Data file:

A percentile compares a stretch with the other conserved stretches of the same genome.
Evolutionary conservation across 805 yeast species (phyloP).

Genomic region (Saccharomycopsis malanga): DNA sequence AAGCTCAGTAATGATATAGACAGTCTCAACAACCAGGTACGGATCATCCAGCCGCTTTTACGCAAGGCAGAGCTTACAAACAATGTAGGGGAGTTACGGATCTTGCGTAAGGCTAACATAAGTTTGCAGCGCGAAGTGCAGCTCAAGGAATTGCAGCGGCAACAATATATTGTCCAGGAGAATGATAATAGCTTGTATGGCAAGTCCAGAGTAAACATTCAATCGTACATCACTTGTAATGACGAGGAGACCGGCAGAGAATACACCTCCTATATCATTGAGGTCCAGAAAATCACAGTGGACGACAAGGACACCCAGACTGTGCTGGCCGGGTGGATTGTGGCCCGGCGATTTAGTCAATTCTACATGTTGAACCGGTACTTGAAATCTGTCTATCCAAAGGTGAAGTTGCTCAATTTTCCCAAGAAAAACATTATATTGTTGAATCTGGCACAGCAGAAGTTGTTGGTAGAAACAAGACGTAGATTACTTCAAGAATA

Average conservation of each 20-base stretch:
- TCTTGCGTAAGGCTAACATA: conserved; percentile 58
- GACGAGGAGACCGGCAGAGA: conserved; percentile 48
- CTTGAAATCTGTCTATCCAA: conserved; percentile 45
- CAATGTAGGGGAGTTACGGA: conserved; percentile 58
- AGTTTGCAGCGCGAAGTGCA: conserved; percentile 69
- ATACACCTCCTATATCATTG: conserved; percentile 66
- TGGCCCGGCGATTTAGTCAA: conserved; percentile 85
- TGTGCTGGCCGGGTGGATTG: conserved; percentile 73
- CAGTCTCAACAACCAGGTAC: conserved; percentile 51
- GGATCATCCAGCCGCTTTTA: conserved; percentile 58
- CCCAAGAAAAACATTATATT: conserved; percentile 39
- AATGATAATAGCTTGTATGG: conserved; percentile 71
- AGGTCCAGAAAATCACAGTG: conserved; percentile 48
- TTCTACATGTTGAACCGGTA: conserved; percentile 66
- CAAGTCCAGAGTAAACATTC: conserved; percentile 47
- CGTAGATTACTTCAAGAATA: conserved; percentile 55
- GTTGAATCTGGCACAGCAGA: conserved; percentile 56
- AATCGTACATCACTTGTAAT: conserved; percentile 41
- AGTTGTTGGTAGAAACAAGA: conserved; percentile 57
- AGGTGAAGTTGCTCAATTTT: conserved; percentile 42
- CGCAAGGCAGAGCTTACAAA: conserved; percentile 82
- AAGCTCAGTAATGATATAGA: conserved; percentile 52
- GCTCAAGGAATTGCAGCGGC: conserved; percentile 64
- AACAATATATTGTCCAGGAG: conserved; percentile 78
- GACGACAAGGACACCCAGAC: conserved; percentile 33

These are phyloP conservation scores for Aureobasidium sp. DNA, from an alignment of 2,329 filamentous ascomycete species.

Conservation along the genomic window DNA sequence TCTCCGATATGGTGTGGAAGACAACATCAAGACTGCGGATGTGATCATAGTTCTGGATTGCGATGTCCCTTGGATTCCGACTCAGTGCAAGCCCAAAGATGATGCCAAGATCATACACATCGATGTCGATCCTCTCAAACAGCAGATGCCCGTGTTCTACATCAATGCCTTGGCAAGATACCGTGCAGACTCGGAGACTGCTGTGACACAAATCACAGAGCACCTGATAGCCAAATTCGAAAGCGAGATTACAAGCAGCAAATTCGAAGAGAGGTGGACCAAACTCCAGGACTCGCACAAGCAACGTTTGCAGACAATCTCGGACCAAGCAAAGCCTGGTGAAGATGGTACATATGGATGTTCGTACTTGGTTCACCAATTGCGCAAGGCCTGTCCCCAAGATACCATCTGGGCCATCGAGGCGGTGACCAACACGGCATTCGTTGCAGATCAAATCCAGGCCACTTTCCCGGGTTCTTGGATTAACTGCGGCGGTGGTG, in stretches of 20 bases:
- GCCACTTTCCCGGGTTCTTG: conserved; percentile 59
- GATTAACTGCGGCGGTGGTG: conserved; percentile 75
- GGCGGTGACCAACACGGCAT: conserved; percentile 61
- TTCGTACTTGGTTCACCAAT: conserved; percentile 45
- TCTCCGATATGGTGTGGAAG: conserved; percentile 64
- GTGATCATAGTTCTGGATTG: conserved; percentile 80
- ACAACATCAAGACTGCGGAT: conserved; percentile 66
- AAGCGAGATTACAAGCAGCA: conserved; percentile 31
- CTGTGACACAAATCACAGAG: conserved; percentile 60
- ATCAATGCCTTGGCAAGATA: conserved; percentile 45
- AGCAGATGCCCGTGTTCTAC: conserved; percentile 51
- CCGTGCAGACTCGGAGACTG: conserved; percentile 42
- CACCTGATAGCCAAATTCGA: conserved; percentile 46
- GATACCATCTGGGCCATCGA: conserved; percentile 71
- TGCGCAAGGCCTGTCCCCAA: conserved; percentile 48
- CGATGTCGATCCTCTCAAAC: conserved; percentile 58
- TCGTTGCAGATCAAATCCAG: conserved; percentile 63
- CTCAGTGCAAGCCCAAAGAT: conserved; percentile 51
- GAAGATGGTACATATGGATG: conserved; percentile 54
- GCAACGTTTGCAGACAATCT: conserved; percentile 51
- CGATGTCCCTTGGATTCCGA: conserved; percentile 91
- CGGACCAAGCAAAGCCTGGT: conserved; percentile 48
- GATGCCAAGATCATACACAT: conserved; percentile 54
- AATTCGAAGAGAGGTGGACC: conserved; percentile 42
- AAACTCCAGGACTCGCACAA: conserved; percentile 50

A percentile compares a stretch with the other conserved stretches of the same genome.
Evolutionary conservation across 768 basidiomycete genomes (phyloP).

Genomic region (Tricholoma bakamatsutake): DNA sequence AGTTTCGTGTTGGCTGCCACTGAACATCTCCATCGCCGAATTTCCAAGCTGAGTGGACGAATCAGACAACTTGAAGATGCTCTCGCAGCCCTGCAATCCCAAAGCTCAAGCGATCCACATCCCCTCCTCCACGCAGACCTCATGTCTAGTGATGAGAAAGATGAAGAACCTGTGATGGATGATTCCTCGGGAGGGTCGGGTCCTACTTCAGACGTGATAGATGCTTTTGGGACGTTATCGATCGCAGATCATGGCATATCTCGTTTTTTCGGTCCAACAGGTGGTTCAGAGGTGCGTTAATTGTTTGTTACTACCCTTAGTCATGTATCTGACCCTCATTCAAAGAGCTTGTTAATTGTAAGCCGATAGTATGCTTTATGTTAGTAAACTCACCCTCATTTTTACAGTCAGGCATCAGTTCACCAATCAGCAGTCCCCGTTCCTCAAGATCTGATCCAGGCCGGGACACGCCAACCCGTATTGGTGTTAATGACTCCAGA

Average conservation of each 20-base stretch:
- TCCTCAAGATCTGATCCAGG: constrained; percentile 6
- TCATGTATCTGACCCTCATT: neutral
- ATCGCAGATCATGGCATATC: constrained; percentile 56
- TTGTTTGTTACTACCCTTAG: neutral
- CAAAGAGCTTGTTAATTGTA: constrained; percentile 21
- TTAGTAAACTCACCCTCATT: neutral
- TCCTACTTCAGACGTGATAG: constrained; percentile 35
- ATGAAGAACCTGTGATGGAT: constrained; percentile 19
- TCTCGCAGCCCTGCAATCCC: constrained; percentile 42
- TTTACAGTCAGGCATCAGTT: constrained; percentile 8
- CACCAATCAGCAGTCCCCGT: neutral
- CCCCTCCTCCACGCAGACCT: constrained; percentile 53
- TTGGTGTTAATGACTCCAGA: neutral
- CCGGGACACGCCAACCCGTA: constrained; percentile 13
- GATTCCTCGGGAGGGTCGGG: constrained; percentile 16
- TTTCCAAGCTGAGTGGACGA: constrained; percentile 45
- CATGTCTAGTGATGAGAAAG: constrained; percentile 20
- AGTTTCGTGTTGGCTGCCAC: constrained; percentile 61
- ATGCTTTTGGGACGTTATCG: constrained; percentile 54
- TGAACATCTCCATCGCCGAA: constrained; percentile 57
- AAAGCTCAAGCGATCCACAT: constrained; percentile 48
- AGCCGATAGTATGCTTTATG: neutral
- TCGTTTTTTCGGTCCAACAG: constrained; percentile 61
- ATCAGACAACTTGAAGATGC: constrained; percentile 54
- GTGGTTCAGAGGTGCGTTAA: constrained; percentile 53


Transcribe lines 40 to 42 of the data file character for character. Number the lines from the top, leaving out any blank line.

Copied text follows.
- CTGTGACACAAATCACAGAG: conserved; percentile 60
- ATCAATGCCTTGGCAAGATA: conserved; percentile 45
- AGCAGATGCCCGTGTTCTAC: conserved; percentile 51